Biologists have long assumed that all jawed vertebrates possess a full complement of nearly identical genes for critical aspects of their development. But a paper in the December 16 issue of Science with Benjamin King of the Mount Desert Island Biological Laboratory (MDIBL) as lead author shows that elasmobranchs, a subclass of cartilaginous fishes, lack a cluster of genes, HoxC, formerly thought to be essential for proper development.
Hox genes dictate the proper patterning of tissues during embryonic development in all bilateral animals, that is, those with a top and a bottom and a back and a front. In fruit flies, mutations in one Hox gene can lead to such miscues as legs growing where antenna should be. In mammals, Hox genes are required for the proper patterning of vertebrae and ribs. Hox genes are notable for being "co-linear," that is, the order they appear in the genome corresponds to the order of their expression in tissues of developing embryos from head to tail.
Fruit flies have one Hox cluster. In all the jawed vertebrates previously studied, scientists always found four copies of the Hox cluster. These clusters, named HoxA, HoxB, HoxC, and HoxD, are present in humans with roughly 10 genes in each cluster (39 in all). Prior to King's study, it was thought that all jawed vertebrates needed at least one gene from each of the four clusters for viable development. However, King and his colleagues call that fundamental assumption into question by offering compelling evidence that at least two elasmobranch fish, the little skate (Leucoraja erinacea) and the dogfish shark (Scyliorhincus canicula), lack the HoxC cluster.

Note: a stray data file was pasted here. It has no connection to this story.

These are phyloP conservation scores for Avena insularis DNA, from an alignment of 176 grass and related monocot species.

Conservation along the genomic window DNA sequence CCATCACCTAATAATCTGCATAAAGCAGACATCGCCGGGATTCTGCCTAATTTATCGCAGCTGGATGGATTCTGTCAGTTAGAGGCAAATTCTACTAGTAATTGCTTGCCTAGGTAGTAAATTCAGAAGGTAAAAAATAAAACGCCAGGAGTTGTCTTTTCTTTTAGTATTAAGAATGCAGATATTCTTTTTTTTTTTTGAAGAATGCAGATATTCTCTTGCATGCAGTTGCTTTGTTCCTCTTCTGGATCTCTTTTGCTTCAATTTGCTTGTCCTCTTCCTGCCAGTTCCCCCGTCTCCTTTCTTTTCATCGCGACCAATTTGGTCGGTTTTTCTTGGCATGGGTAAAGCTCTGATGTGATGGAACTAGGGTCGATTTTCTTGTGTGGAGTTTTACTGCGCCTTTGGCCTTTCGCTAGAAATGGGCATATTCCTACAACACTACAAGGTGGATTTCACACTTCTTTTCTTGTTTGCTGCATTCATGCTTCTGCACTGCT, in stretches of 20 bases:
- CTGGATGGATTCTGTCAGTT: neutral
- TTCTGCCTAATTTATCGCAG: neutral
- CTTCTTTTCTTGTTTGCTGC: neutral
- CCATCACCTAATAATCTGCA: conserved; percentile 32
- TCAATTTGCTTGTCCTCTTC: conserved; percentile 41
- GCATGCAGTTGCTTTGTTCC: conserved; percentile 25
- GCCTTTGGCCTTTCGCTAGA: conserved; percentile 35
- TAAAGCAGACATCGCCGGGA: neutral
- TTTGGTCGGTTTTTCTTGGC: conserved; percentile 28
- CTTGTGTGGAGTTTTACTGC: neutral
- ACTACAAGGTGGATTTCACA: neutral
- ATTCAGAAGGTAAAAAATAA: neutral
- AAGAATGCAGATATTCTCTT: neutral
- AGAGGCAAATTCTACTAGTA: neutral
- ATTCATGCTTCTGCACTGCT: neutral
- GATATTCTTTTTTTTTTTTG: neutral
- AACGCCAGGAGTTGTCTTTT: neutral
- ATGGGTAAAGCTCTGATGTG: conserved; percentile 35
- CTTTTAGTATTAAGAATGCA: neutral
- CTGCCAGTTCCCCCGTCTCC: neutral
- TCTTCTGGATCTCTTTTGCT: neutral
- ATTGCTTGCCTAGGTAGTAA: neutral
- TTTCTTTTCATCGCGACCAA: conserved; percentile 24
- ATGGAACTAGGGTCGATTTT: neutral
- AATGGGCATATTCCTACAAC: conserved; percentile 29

King and his co-authors, Heather Carlisle and Randall Dahn from MDIBL and Andrew Gillis from Cambridge University, used high-throughput sequencing data to characterize all genes expressed in late-stage embryos from three cartilaginous fishes the elephant shark (Callorhincus milii<
|Contact: Ann Cox Halkett|
Mount Desert Island Biological Laboratory